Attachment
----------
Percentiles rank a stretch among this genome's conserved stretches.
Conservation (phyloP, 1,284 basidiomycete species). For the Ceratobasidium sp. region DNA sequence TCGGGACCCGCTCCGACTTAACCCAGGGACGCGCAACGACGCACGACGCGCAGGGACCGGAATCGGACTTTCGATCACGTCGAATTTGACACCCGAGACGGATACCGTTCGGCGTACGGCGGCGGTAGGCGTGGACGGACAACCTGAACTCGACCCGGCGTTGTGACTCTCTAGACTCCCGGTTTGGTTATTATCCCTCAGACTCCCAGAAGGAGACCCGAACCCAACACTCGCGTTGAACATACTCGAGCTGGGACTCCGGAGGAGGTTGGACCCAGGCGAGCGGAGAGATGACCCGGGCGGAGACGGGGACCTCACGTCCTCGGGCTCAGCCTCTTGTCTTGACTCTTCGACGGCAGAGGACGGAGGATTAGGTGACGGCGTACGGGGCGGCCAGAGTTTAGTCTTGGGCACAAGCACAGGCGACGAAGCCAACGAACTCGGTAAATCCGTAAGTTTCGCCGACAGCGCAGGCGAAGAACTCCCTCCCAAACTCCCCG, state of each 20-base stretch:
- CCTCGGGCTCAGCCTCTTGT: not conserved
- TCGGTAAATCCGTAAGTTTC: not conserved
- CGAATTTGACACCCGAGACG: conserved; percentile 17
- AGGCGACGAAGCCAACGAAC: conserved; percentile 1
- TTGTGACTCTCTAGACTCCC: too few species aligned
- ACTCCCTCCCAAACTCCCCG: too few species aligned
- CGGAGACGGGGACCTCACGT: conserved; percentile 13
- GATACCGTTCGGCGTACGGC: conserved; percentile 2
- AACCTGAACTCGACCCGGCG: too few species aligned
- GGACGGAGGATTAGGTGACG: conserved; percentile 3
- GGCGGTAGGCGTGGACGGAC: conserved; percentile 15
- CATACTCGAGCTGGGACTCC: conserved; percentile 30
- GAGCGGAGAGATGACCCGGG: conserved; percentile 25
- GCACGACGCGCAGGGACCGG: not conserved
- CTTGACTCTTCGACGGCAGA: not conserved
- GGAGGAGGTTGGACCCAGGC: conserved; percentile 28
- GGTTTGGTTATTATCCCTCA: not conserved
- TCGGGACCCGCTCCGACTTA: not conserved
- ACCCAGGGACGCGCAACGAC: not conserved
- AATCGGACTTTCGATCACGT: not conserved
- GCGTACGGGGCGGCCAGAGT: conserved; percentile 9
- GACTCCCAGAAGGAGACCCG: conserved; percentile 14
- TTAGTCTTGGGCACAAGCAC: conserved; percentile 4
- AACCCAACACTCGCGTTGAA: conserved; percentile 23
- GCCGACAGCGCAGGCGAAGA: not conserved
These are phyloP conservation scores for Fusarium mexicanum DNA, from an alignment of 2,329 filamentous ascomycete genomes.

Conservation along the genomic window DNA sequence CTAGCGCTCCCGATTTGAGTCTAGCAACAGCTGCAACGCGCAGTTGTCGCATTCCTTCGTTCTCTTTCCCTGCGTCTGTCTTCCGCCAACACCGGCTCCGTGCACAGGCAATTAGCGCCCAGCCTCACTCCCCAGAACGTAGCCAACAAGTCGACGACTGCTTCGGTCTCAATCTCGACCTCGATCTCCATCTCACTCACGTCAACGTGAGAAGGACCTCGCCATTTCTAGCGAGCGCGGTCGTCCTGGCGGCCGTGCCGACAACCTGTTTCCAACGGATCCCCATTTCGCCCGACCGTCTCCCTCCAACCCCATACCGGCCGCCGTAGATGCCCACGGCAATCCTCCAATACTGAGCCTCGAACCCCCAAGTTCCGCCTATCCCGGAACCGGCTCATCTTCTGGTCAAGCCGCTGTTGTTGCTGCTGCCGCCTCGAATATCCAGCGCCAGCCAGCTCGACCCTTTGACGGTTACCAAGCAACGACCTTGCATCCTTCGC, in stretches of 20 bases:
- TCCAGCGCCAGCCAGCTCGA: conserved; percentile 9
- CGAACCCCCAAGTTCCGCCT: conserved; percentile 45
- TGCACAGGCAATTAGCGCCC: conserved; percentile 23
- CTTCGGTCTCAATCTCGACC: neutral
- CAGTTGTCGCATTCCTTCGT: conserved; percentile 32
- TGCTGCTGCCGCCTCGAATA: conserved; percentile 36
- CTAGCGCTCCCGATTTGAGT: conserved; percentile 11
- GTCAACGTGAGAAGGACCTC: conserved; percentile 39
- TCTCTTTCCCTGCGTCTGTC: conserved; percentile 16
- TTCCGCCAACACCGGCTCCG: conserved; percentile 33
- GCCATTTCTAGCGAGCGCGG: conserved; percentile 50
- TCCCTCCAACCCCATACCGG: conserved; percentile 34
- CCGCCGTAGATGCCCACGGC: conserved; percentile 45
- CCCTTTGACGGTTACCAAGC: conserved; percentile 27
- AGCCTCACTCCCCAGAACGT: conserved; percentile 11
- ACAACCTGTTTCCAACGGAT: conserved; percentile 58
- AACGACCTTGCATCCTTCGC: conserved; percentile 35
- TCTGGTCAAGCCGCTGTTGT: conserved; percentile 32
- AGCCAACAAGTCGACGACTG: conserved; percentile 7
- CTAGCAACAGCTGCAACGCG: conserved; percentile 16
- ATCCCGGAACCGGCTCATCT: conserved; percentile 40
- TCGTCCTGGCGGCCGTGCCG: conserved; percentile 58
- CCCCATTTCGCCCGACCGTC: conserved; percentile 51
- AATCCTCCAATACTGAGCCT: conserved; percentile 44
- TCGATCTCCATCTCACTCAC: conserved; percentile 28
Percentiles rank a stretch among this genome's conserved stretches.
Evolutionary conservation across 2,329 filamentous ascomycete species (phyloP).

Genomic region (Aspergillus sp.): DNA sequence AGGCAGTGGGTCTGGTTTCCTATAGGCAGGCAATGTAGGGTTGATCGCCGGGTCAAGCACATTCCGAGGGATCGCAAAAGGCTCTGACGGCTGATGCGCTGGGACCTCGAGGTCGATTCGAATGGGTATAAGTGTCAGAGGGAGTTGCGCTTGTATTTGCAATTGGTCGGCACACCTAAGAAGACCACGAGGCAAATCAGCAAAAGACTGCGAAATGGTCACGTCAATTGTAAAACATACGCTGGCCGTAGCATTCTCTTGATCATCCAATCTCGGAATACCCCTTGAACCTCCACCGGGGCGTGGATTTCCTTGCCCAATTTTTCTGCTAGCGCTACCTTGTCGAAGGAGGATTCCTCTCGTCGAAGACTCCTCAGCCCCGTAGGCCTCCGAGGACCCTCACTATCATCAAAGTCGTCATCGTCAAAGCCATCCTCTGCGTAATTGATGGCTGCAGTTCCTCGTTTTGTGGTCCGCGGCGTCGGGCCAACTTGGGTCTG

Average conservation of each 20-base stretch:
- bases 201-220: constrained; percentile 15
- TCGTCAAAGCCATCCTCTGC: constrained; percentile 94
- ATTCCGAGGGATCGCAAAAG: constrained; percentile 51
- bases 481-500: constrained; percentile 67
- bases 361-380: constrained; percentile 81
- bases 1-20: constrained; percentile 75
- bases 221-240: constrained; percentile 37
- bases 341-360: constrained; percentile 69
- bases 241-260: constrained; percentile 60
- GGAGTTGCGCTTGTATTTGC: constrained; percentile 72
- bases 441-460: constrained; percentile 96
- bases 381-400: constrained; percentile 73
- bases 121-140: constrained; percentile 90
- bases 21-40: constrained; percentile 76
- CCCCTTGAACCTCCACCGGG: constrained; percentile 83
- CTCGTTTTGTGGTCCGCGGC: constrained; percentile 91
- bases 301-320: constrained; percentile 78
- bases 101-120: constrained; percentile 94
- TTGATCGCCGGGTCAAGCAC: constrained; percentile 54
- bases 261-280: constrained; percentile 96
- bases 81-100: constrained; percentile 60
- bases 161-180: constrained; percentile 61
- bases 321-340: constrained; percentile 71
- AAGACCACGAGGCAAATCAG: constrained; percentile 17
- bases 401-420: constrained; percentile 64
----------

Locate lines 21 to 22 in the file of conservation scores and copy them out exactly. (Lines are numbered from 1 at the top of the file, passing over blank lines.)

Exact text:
- ACCCAGGGACGCGCAACGAC: not conserved
- AATCGGACTTTCGATCACGT: not conserved